Press Release
January 22, 2020

Revilla pushes a measure banning bullying in workplaces

Senator Ramon "Bong" Revilla is pushing for an early passsage of a measure prohibiting bullying in all establishments and offices, whether in government or in private.

Revilla filed Senate Bill 1217, to be known as as "Anti-Office Bullying Act of 2019," which seeks to require all government and non-government offices and establishments to adopt policies to prevent and address the acts of bullying in places of work.

The senator noted that while Congress has already banned bullying in schools, it has yet to enact a similar law covering private and government offices.

"These kinds of acts hamper peace and tranquility in a professional environment and disrupt the delivery of services to the public," Revilla said.

Republic Act No. 10627 of 2013, or "An Act Requiring all Elementary and Secondary Schools to Adopt Policies to Prevent and Address the Acts of Bullying in their Institutions," defined bullying as "any severe or repeated use ... of a written, verbal or electronic expression, or a physical act or gesture, or any combination thereof, directed at another... that has the effect of actually causing or placing the person in reasonable fear of physical or emotional harm or damage to his/her property."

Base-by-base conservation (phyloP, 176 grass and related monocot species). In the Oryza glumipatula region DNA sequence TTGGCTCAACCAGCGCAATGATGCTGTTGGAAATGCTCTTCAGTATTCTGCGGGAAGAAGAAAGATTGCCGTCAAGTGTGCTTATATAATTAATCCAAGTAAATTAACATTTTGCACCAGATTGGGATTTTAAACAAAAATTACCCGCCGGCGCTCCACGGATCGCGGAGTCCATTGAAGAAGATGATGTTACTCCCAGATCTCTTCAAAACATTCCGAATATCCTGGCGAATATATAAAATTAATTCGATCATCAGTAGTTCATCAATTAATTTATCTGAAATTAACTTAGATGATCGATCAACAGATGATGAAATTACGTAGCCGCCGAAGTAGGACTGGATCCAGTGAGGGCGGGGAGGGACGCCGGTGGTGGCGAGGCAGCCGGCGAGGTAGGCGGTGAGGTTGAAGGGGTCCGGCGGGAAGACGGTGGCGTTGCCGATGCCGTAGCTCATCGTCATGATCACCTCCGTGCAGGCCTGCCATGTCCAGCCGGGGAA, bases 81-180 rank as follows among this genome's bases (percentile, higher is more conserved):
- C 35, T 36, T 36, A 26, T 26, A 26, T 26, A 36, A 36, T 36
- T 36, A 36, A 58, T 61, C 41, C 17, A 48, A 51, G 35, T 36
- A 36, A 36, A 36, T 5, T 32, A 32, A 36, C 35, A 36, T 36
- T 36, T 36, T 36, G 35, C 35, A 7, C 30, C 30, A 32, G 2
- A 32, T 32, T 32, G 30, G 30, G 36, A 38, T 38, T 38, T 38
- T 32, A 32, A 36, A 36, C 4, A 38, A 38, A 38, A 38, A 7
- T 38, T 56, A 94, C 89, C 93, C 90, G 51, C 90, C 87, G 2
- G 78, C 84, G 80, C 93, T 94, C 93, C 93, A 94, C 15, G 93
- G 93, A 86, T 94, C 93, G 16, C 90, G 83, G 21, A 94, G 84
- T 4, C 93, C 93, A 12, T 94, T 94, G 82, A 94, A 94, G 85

Acts of bullying include actual physical harm, foul language, name-calling, harassment on the internet, commenting negatively on one's looks, clothes or body, spreading rumors, preventing access to the workplace and abusive behavior.

In pushing for his proposal, Revilla said bullying not only affects the physical, mental and emotional health but could also cause long-term career problems to a person.

"Bullying in the workplace is often ignored and overlooked by both employers and co-employees, but its consequences are not only on the victim's emotional health but on his productivity and morale," he explained.

Under the bill, all government and non-government offices, and business establishments, shall adopt policies to address bullying in their respective institutions.

The policies should include prohibition on abusive behavior, slanderous statements or accusations, cyberbullying, and similar acts; and clear procedures and strategies to report and penalize such acts.

If signed into law, the offices shall formulate and submit to the Department of Labor and Employment (DOLE) and the Civil Service Commission (CSC) their anti-bullying policies.

The DOLE and the CSC shall prescribe administrative sanctions for non-compliance with the measure. In addition, erring non-government offices and business establishments may also suffer the penalty of suspension of their permits to operate.

"This bill seeks to achieve a more peaceful and harmonious professional environment towards a more productive economy," Revilla said.

Once passed into law, the measure tasked the Department of Labor and Employment and the Civil Service Commission to prescribe the appropriate sanctions for noncompliance with the provisions of this Act.

News Latest News Feed